Given that admission to almost all Chelsea galleries is free to the public, this strikes a chord in the wake of MoMA’s new twenty-dollar admission. How might we further concieve the counterpart relationships between private (and commercial) and public institutions in the cultural sphere? As galleries continue to produce more elaborate, historically contextualized programs, how might this change an understanding of their essential market-oriented position? In the age of advanced corporate cultural sponsorship, is there potential for more open coordination between private, for-profit capital and institutional, not-for-profit funding (as well as intellectual resources) in the production of culturally significant exhibitions?

Wednesday, December 1, 2004

What is Project Life Line and why is it worthy of our support?

As we are all too depressingly aware, there are scores of armed conflicts raging in the world today. These often result in displaced populations, which leaves the UN and other relief agencies scrambling to provide temporary shelter, water, medical care, etc., mostly in the form of what end up as tent-cities. In addition, populations all over the world are regularly subject to famine, storms, earthquakes, and other disasters which also result in large numbers of displaced people.

Shabby_unit_1 Shabbir Kazmi is an upcoming New York architect who has thought up an elegant and brilliant solution of the why-hasn’t-anyone-else-done-this? variety, for the provision of medical care, shelter, drinking water, and energy for these situations: he has designed medical mobile-units which can pump and purify ground-water and also collected rain water, which deploy solar-panels and wind-turbines for electricity, and which fit right into standard shipping containers. The beauty of this scheme is that these containers are cheaply available, and most important of all, they are designed to be shipped, so, can be gotten anywhere in the world in large numbers very quickly, by ship and/or train, and then by truck. There are several types of container-based units that can be deployed to an afflicted region, such as mobile medical-units, mobile dwelling-units (which may contain other emergency supplies, such as food aid, blankets, etc.), and school and dormitory units.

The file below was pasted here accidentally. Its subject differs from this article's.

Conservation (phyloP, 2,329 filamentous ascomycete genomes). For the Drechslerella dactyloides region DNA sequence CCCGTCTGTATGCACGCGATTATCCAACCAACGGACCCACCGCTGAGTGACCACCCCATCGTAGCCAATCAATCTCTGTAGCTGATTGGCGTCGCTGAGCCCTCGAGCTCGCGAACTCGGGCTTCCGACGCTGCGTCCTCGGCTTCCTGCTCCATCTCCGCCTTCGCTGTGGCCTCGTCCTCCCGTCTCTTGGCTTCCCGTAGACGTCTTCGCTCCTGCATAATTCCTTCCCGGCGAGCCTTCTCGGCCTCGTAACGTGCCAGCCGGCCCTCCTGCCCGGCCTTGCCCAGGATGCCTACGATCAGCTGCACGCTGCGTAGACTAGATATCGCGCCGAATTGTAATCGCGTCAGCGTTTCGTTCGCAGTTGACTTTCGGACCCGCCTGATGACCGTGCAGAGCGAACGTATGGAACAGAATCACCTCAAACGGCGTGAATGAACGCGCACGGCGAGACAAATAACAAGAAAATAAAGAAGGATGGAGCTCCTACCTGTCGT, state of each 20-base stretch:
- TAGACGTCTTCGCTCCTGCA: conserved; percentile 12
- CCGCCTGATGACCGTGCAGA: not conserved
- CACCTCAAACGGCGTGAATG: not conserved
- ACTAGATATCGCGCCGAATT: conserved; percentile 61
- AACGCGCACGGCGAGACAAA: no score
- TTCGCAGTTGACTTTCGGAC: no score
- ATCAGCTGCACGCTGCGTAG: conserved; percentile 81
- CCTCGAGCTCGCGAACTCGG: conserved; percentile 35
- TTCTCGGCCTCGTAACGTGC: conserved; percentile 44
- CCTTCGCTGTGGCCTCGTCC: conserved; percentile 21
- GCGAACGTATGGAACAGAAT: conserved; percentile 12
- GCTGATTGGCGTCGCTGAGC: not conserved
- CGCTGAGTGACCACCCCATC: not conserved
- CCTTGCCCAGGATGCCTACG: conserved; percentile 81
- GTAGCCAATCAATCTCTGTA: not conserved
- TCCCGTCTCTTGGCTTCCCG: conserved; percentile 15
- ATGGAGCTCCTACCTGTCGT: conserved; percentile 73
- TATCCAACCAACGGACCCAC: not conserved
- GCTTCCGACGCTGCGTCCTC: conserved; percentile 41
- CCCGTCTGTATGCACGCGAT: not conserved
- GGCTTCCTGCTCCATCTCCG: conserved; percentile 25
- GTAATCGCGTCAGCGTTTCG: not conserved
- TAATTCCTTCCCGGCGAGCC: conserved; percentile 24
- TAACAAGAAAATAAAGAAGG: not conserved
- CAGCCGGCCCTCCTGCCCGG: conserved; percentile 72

Architecture is a field which usually brings to mind the glamorous housing of the rich, the glitzy office towers of commerce, or the fancy designs of the buildings which in our secular society function as shrines to high art: museums. It is a testament to Shabbir’s inventiveness, as well as to his acutely developed moral sense, that he has chosen to apply his ample architectural talents in a socially conscious way. As he said to me, “Architecture is not just a luxury profession, we can actually save lives.”

Shabbir has started a non-profit organization called Project Life-Line which will build the first prototypes for these container-based systems in the next few months. They are raising funds and are having a benefit concert on December 6, 2004, this coming Monday, in Manhattan. Please check out details of the project at and do come to the concert if you can. (Click on “Who We Are” and on “Project” at the site.) This is surely a very worthwhile project, please support it as best you can. Thank you

Phones as Hackable Platforms